"I do not like Pink Pills and spam"
This blog includes temporary free access to the 1889 edition of The Magic Wand and Medical Guide from the Adam Matthew resource Popular Medicine in America, 1800-1900. Click here or on the image at the bottom of the page to view this document for free until 15th November 2020.
‚ÄúPink Pills for Pale People!‚ÄĚ is the excited announcement from a leaflet that can be found in Popular Medicine in America 1800-1900. If, like me, you‚Äôre wondering whether the pink pills make people pale, or pale people pink, or perhaps that this much alliterative pinkness is beyond the pale...well, you might be right.
These pink pills (actually a ‚Äėblood purifier and nerve tonic‚Äô, you will be dubiously relieved to hear) are just one of the many advertisements to be found in the nineteenth century pantheon of popular tonics and remedies which range from the bizarre and ridiculously hilarious to some which hit a little too close to home.
The collection presents an enthralling - and at times disturbing - insight into the targeted medicinal advertising of the time. For every prosaic druggist's advertisement announcing its name and place of business, there is another that goes the extra mile to grab its audience‚Äôs attention. Maybe it‚Äôs not always in the best ways, but in the advertising game any attention is good attention, right? This is certainly the approach of druggist Edwin L. George, who comes up with an alarmist promotion of their premises. The self-help style slogan is a nice touch, but not enough to make up for the mini heart-attack the first line might induce in innocent passers-by. I confess I am drawn in by the promise of ‚ÄėFancy Articles‚Äô, however, so perhaps they‚Äôre onto something...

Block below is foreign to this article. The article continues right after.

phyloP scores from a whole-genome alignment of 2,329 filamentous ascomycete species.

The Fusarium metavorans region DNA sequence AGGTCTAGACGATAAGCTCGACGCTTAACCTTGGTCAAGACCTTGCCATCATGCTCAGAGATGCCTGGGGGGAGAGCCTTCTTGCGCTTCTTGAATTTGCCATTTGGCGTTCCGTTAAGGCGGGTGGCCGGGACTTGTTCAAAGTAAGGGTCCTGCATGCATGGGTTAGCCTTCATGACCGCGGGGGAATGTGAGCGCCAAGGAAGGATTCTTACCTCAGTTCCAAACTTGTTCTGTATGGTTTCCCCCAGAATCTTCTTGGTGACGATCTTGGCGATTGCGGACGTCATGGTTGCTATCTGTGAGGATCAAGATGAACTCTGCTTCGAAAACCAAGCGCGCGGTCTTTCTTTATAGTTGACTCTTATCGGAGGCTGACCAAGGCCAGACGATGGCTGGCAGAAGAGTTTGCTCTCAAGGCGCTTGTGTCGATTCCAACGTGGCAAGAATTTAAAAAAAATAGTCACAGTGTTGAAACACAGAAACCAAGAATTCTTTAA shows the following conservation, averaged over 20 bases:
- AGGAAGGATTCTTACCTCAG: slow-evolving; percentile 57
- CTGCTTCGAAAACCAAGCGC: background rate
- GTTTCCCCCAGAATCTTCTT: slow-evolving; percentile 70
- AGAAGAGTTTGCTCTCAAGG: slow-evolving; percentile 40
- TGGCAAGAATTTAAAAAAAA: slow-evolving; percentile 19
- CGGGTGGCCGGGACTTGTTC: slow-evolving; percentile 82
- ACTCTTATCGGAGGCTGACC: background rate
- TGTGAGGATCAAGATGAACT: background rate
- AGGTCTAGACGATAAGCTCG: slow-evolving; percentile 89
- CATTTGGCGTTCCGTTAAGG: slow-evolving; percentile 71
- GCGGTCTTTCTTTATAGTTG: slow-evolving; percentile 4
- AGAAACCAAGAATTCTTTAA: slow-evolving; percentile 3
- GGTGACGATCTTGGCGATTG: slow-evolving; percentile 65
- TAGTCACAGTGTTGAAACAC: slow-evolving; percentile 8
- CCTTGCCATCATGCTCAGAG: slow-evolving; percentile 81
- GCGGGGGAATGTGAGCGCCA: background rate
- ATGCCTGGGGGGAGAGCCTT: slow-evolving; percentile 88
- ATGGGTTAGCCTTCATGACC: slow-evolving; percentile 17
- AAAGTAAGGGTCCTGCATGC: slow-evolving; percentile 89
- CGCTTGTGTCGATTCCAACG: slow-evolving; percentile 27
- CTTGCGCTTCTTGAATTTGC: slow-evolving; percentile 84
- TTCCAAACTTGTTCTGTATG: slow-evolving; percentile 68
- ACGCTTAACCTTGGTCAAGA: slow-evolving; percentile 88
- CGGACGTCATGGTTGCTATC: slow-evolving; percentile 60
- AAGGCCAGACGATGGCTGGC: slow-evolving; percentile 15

Meanwhile, one can only assume that the purveyors of Adamson‚Äôs Botanic Balsam were capitalising on the idea of ‚Äėhaving a frog in one‚Äôs throat‚Äô, but as this glum frog‚Äôs rather dapper and scarf-like bandage suggests, there does appear to be some confusion over the location of both the hoarseness and the frogs themselves (is the frog‚Äôs throat hoarse? Is the throat a frog? No, me neither).
Humorous though they are, there are more sombre observations to be drawn from some of the advertisements. The modern battle with unrealistic and damaging beauty standards is, demonstrably, one that has been ongoing for centuries.
The Magic Wand and Medical Guide, of which the collection has two editions, contains ‚Äúcurious and marvellous disclosures‚ÄĚ on topics ranging from courtship advice to preventing ‚Äúan increase of family‚ÄĚ and ‚Äúthe prevention and cure of all private diseases‚ÄĚ. In all, it seems like the Cosmopolitan of its time - and in fact, ‚ÄúThe Cosmopolitan'' was first published a mere twenty years after this particular compendium. One of its more startling offerings is in its 1889 edition, which features a ‚Äúpreparation for the development of the human breast‚ÄĚ. One review claims joyfully that it has ‚Äúdevelop[ed]‚ÄĚ the glands in her neck and shoulders in addition to her breasts, and seems in no way deterred by the potential medical implications of this body-wide inflammation.
It‚Äôs a reminder that anxiety about our appearances, as much as our health, has been a preoccupation for generations, and that the two are often conflated - particularly in advertising - with potentially harmful effects. The documents of Popular Medicine in America 1800-1900 hold up a fascinating mirror to modern experience - and perhaps the reflection is a little too recognisable for comfort.